Many programming teams apply the concept of “sprint” or “iteration”, which represent work units lasting from 1 to 2 weeks. These units have their start, end and scope. However, despite the advantages of such a solution, I think that in the remote settings it is more efficient to gradually move towards the concept of the stream of work. Instead of thinking in terms of what can be done in one week, we just focus on organizing the work that needs to be done while someone else (project managers, product owners, etc.) organize the tickets somewhere in the backlog.
True, project managers still need to think of the calendar, timelines and deadlines, but from the perspective of developers the start and end of a sprint is not that important. It’s enough to focus on whichever ticket needs to be done - grab it, complete it and then move to another. This is what the stream of work looks like from our perspective. As developers we will always have backlogs and there will always be more work than we can handle so it’s important from psychological and motivational point of view that we don’t look at everything that needs to be done but rather that we think in terms of timeboxes.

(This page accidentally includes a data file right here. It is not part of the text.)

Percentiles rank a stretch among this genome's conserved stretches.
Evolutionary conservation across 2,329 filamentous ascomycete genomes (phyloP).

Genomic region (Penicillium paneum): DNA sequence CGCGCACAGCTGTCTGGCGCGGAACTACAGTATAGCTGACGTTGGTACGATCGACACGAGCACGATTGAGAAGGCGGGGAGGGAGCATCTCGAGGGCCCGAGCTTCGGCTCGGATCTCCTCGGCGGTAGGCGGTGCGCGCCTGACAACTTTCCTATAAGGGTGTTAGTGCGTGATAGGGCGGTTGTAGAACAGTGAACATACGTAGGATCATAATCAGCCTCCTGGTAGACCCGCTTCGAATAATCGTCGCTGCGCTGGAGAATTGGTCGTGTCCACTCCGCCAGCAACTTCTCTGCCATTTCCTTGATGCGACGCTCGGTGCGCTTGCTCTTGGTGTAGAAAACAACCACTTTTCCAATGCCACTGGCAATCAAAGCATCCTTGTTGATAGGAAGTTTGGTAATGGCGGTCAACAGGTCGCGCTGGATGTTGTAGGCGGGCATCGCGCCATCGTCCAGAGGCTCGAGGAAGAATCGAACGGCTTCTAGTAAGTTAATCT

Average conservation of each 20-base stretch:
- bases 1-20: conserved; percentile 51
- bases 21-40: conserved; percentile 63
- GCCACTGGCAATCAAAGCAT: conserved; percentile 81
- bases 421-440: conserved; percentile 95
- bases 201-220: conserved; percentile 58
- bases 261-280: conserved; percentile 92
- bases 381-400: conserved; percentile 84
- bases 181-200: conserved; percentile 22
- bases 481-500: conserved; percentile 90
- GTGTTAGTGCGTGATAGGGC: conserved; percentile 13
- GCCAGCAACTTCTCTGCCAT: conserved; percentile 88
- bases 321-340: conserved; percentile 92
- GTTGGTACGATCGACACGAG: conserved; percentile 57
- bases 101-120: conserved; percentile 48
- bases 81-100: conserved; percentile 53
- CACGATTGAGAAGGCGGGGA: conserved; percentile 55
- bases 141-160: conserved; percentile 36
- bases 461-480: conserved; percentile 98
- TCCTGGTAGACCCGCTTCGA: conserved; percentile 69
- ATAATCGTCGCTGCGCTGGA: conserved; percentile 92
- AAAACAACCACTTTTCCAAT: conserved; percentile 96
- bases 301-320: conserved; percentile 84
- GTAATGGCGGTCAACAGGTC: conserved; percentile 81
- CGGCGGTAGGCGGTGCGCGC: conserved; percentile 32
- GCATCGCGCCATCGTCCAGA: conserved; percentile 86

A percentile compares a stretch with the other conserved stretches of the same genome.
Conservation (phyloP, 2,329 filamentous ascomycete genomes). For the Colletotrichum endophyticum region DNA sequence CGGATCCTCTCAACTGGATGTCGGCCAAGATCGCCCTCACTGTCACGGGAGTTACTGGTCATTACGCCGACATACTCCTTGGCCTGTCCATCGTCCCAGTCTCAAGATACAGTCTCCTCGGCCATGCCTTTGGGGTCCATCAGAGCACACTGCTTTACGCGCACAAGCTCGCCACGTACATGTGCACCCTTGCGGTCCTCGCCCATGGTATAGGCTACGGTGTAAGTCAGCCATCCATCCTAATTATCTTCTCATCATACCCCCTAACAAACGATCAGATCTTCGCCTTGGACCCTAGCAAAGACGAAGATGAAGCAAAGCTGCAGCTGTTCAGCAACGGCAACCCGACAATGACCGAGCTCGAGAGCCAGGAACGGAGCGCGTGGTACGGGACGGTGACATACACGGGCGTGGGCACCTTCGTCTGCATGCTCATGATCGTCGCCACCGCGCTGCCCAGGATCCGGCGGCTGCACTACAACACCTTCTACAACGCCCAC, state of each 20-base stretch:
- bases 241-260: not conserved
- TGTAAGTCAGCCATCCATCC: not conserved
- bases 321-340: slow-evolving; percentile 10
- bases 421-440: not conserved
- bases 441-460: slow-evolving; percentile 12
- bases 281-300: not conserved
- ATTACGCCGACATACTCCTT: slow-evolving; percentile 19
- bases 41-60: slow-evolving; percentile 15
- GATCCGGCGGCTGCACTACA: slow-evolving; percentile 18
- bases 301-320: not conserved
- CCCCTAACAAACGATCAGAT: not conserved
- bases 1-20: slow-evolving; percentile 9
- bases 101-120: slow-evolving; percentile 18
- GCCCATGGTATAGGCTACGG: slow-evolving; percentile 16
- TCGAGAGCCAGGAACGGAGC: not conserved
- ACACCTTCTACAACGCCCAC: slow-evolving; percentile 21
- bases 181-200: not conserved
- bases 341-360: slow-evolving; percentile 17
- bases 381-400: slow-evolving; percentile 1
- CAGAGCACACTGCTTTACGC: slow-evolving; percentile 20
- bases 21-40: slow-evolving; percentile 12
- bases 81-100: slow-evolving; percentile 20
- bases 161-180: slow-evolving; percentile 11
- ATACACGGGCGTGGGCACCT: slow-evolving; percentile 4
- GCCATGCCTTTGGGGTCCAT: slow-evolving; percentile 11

Now that the workflow has become so irregular and interrupted, it’s time to make the most of the time slots available to us any given day. This requires a mindshift in the way we perceive our project. For each such a slot of time, we should consider what kind of useful results we can deliver and what can we do to push our project forward.
The first available ticket
As for the backlog, it needs to be sorted in a way that allows team members to take the first ticket available. Tickets should be ordered (by product owners) according to their priority so that everyone knows which tasks have to be done first. It’s crucial that we try to understand the task and plan our work so that we can squeeze the most out of the time we have. For example, we may use a three-hour slot one day, and then finish a task the following day. Of course, it’s possible that we will be able to complete a small task within one work session. This approach requires something that is not common at all companies, i.e. that all developers are capable of doing all the tasks. It gives rise to many questions, e.g. how to split the backlog between developers. At Arkency we do mostly web development and API so we prefer that our developers to be full-stack, which means that one ticket represents something meaningful and functional, something that our client can actually use.